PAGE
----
5 Steps to Nail an Event in Silicon Valley Without Big Brand Backing
Organizing a tech event has never been easy, yet I believed I could do it due to hefty experience with large-scale events in Europe. A year since I relocated to Silicon Valley, I decided to bring together the gaming development community for My.com’s first ever event in the U.S. What I experienced was more than just a professional challenge. Back in Moscow, I had a team of supportive people -- here I had to do most things by myself. There I knew the market -- here I had to learn on the go. In Russia, Mail.Ru was a big fish in the pond. In the Valley, My.com is a small fish in the ocean.
Here are five steps for an entrepreneur with limited resources to organize a tech community event.
1. Bring up an idea.
A good idea can be a killer feature for a small-scale event. The event should cover a trending issue, be useful enough for people to come and pursue community building rather than branding goals. I decided to give game developers and publishers something that would stimulating their growth -- influencer marketing in gaming. Keeping it simple and straightforward, though promising a real value, this idea proved to be good for niche community event. Polish the idea until feeling like you would skip another event for this one.
2. Get the speakers.
Good speakers make up at least 50 percent of any professional event. For large companies, getting a big name -- or finding one inside the team -- is easy. Startups like My.com have to be creative. Shake up your professional network. An old phone book, contacts from previous workplaces, Facebook and LinkedIn accounts and followers on Twitter and Instagram can bring good names on the table. Ask team members to do the same and reach out business partners and friends.
It’s also a good time to plan panels. Even if the event is all about business, include some heavy-tech stuff too -- the audience in the Valley will appreciate that. Half way through the preparation, get confirmation from at least half of the speakers. Otherwise there is a risk of promising something you might never give -- hence an empty RSVP list for your next event.
3. Plan the budget.
- Venue: 30 percent. The earlier the place is booked, the better. Think of how many people to host, how they would get there, which facilities are needed. Utilize office space to bring down the costs.
- Catering: 10 percent. Nibbles and drinks are not just refreshments -- they help informal networking. Also consider goodie bags or brand memorabilia.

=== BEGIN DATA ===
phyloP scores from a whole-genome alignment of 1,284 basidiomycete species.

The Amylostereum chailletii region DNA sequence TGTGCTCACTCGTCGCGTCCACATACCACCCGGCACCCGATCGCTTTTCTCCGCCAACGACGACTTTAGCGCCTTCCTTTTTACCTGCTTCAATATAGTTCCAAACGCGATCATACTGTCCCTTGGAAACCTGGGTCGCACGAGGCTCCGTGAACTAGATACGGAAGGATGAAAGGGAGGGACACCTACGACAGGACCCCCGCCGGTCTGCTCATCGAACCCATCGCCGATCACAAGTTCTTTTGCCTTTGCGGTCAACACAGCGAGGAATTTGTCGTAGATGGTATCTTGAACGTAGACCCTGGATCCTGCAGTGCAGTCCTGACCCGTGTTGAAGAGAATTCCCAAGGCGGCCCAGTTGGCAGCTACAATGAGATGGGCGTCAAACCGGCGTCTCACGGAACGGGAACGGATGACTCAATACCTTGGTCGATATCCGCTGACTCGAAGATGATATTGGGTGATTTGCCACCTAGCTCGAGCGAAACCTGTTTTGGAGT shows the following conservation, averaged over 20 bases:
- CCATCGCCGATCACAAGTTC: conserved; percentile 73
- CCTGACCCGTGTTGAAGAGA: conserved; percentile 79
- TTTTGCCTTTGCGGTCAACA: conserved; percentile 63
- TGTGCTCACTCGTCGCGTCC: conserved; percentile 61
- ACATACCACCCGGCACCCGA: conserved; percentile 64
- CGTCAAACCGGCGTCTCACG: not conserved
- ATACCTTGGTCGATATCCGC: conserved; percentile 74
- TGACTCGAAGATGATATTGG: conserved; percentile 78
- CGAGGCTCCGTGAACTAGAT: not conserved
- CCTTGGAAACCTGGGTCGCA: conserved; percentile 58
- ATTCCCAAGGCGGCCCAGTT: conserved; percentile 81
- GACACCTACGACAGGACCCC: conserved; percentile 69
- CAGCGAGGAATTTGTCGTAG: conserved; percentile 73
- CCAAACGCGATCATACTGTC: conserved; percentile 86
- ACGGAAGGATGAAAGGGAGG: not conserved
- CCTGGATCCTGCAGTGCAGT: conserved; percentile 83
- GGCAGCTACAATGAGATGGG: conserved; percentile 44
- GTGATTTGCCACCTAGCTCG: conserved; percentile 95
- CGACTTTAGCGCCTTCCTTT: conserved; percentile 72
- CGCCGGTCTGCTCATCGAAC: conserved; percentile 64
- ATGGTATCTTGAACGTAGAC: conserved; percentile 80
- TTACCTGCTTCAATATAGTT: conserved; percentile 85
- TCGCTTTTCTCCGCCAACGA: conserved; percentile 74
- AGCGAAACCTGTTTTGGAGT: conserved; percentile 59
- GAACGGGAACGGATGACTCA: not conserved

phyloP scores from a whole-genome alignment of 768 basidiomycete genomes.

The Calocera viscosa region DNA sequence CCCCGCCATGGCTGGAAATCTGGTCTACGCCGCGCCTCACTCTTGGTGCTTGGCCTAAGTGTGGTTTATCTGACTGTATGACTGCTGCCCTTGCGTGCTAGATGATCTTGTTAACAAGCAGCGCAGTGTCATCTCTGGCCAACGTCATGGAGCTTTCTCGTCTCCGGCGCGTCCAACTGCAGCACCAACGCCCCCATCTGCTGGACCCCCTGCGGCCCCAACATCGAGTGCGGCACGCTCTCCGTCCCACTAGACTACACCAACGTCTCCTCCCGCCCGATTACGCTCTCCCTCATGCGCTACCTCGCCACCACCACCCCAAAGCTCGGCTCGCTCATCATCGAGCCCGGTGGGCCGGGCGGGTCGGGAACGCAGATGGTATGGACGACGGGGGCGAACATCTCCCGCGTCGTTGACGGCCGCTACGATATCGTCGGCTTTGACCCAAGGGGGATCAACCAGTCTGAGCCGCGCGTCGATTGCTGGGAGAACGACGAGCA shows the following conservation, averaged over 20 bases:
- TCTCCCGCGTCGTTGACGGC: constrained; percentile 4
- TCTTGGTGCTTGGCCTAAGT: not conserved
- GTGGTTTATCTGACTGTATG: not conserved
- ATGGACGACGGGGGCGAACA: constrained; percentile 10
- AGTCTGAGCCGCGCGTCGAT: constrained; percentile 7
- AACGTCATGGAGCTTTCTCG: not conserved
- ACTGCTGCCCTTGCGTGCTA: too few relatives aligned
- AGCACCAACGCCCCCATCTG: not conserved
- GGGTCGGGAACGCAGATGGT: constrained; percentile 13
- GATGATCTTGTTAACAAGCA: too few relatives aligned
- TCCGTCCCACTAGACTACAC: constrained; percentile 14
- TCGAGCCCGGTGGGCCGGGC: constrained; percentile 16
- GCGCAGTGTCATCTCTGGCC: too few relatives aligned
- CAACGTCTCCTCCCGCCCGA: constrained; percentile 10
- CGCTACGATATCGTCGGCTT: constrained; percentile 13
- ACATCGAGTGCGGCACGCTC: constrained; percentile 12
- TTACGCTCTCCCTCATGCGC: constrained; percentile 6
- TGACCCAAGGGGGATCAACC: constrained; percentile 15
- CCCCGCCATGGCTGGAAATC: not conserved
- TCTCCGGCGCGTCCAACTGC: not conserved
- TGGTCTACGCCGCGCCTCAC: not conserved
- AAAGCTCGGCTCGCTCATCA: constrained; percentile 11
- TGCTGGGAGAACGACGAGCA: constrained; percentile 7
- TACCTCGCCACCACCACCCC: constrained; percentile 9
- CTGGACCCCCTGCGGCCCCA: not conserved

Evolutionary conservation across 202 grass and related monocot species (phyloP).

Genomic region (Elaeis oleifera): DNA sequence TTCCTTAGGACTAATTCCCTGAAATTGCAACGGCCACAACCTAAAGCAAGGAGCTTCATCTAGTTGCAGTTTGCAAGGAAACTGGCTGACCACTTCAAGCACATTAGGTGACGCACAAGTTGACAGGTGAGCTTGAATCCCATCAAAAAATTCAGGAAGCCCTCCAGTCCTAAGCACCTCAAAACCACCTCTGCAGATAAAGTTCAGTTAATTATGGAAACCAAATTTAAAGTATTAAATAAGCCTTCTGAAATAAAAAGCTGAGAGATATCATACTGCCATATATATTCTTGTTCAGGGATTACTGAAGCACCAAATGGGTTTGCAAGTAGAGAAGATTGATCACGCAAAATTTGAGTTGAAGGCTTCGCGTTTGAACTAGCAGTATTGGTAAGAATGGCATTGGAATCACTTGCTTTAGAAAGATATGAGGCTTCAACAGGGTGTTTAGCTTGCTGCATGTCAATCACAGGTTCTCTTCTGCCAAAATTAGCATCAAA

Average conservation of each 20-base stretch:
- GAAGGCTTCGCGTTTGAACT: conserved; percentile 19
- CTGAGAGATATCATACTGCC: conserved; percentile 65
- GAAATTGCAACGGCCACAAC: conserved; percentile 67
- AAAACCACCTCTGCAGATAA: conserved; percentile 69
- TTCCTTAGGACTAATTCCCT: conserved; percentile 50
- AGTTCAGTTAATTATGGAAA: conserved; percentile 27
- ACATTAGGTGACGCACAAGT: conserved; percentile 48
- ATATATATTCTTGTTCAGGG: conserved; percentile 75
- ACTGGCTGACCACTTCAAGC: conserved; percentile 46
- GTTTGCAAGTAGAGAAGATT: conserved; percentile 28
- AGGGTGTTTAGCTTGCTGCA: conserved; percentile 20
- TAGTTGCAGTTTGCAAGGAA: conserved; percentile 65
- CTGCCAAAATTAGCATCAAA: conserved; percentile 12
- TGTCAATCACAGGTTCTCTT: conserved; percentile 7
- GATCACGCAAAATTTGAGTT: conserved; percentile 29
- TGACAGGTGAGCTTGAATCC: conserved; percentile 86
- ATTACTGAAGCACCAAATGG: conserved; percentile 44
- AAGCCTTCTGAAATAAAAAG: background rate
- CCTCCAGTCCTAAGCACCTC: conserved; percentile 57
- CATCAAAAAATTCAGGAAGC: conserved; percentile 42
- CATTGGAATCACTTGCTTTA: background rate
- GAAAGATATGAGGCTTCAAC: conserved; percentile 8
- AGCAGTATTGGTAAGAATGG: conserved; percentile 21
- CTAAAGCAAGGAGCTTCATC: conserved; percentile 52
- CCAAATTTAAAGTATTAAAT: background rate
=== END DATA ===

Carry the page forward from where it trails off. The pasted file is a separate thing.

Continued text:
- Speakers: 20 percent. Apart from obvious rewards, think about extra costs -- for example, travel expenses.
- Employees: 20 percent. Put one full-time person in charge and allocate several others for support.
- Promotion: 20 percent. Without a big brand, be ready for hefty promotion costs.
4. Start the promotion.
In Silicon Valley, any event is competing with dozens of similar events -- that’s the price to pay for being in the “cradle of innovation”. So it's time to go wild when getting the word out.
- Use Eventbrite. It’s a chance to reach already engaged people. Using Meetup is trickier, as it requires maintaining a community much longer.
- Make it into community newsletters. Getting to know relevant communities might bring the event to the core audience.
- Use your own channels. Also ask employees to engage ex-colleagues and alumni groups.
- Social media is the king. Facebook and Twitter can get the event circulating, although it takes them longer than other channels.
- Engage your professional network. Invite friends from marketing / public relations and venture capital firms.
- Utilize your partners. Ensure the speakers and location are promoting the event on their feeds.
- Think bigger. Not all the people who are interested in coming can actually make it. I got many enquiries regarding the remote access -- a video helped to reach an additional audience in Europe.
The approximate ratio between registered and actual attendees in Silicon Valley is only 20 to 25 percent. So if the aim is to get 100 people, an RSVP list of 400 is needed.
Think about key performance indicators -- the number of people attending, social shares, media coverage and the satisfaction of those who came, which is directly tied to community retention.
Ksenia Chabanenko works in business development and comminications for My.com, the Silicon Valley subsidiary of LSE Mail.Ru Group. She is advisor in several startups and venture-capital funds and speaker at multiple tech conferences. Chabanenko is the author of the first book about Twitter, in which every sentence is no more than 140 characters.